It’s a pretty chill place to hang out; locals and tourists like to relax on the flat stones submerged in water and splash around. Though there isn’t much marine life to witness, the clear quality of the water makes it an excellent snorkeling spot. At a certain distance are diving caves buried underground, making it a diver’s delight.
Due to its popularity, Jardin Del Eden typically sees more crowds in the afternoons and weekends. The best time to visit to avoid crowds is in the mornings on weekdays.
Entrance: Entrance starts at $200 pesos.
Services: Restrooms, diving and snorkel rentals, life jacket rentals, and nearby snack bars.
Notable features: popular for swimming, snorkeling, and especially scuba diving.
How to get to Jardin del Eden: Rental car, a quick taxi ride, or colectivo ride
8. Cenote Zacil-Ha
Right down the street from the Gran Cenote lies Zacil or Zazil-Ha, a spectacular cenote with a turquoise reservoir of cool, calm, and crystal clear waters.
Surrounded by a Yucatan forest of lush green trees on all sides, the Cenote Zacil-Ha can easily be your personal sanctuary for a day. It’s an excellent open swimming spot, perfect for a day out with friends.
What makes Cenote Zacil Ha exciting is the fact that there are lots of ways you can choose to enter the water–jump in from the sides of the pool or even zip line across and drop in from above!
Entrance: The entrance starts at $100 pesos.
Services: Palapas (open cabins) for rent, zip lines, bathrooms, changing areas, snack bars, hammocks, and more.
Notable Features: Open cenote, best for swimming
How to get to Cenote Zacil-Ha: Easily accessible from Tulum (by bike ride, taxi or colectivo in the direction of Coba)
9. Cenote Carwash
You’ll find Cenote Carwash (Cenote Ak Tun Ha) a short distance away from Tulum, between Tulum and Coba. This cenote gets its super interesting name from its history–it was actually used in the past to wash cars!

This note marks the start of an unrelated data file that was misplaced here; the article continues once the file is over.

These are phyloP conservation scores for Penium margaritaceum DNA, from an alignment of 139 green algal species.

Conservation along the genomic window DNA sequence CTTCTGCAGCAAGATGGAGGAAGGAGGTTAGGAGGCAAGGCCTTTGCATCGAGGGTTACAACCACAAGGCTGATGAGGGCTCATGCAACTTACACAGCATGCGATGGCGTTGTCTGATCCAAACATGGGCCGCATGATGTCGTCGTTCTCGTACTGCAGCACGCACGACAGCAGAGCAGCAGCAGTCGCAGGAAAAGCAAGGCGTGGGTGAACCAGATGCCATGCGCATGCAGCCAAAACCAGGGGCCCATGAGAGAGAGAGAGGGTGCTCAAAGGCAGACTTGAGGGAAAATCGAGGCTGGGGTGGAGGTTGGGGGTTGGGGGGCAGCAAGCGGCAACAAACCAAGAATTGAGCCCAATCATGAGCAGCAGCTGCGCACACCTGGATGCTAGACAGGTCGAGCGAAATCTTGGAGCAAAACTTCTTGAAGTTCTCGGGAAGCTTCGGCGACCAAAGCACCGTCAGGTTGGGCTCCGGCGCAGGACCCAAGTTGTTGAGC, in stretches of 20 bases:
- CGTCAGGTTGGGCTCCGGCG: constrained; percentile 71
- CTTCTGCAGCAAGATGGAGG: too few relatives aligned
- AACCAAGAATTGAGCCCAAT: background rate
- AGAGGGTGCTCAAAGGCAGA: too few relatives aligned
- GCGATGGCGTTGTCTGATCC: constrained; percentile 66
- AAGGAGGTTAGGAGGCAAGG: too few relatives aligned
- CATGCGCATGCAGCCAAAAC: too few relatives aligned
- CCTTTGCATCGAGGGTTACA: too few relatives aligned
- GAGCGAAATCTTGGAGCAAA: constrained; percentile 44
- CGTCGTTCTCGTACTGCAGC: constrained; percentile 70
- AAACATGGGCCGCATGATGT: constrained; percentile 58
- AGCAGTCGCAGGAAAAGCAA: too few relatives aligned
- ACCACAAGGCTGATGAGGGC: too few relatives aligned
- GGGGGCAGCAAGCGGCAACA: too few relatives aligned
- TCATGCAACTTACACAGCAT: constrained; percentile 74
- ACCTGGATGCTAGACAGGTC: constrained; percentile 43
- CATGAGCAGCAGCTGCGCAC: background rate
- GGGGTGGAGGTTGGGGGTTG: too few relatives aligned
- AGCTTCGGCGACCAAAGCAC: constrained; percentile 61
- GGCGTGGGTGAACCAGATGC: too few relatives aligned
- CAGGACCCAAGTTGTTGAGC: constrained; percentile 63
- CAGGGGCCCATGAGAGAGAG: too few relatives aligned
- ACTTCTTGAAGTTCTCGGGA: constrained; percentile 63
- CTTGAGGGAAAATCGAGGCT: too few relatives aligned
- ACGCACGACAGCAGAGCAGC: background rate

Easily accessible off the road, Cenote Carwash is a favorite site among locals for swimming under the bright blue skies. And because the cenote reaches up to 50 feet in depth, don’t be surprised when you find divers emerging from the depths here and there.
Cenote Carwash has a large swimming area along with deep caves that people love to explore. It’s a rich sanctuary, home to beautiful vegetation, fish, turtles, and even a resident crocodile. Don’t worry; you’re in no danger!
Entrance: Pricing ranges from $50 pesos to $200 pesos
Services: Life jackets, swimming and snorkel gear, bathrooms, changing rooms, and even a rope swing
Notable Features: Open cenote, good for swimming and diving
How to get to Cenote Carwash: Easily accessible by rental car, taxi or a colectivo (take it in the direction of Coba)
Complete Map Of The Cenotes In Tulum In This Post
Essential Tips For Cenotes In Tulum
Cenotes are sensitive in nature which means there have to be certain rules and tips to follow. Here are the dos and don’ts of Cenotes:
Do bring cash
Don’t completely rely on just bringing enough for the entrance fees listed for cenotes because the prices can vary from time to time. Even more important is that you may need money for the extra amenities you might need to get (for example, if a cenote requires life jackets but you don’t have one, you might have to rent one).
Prices may surge during peak tourist times, so make sure you carry extra cash with you!
Do bring your own towels
Bringing your own towels is a definite tip not to miss because sometimes cenotes don’t offer drying towels, and even if they do, they may be washed only after multiple uses. For the sake of your own hygiene and comfort, bring your own towel with you!
Do take a pre-entrance shower
To protect the ecosystem of cenotes, most will offer an outdoor shower, accessible at all times. It’s best if you take a shower or rinse yourself thoroughly before you go to the cenote in order to preserve the environment. It’s healthier and cleaner that way.
Do some more research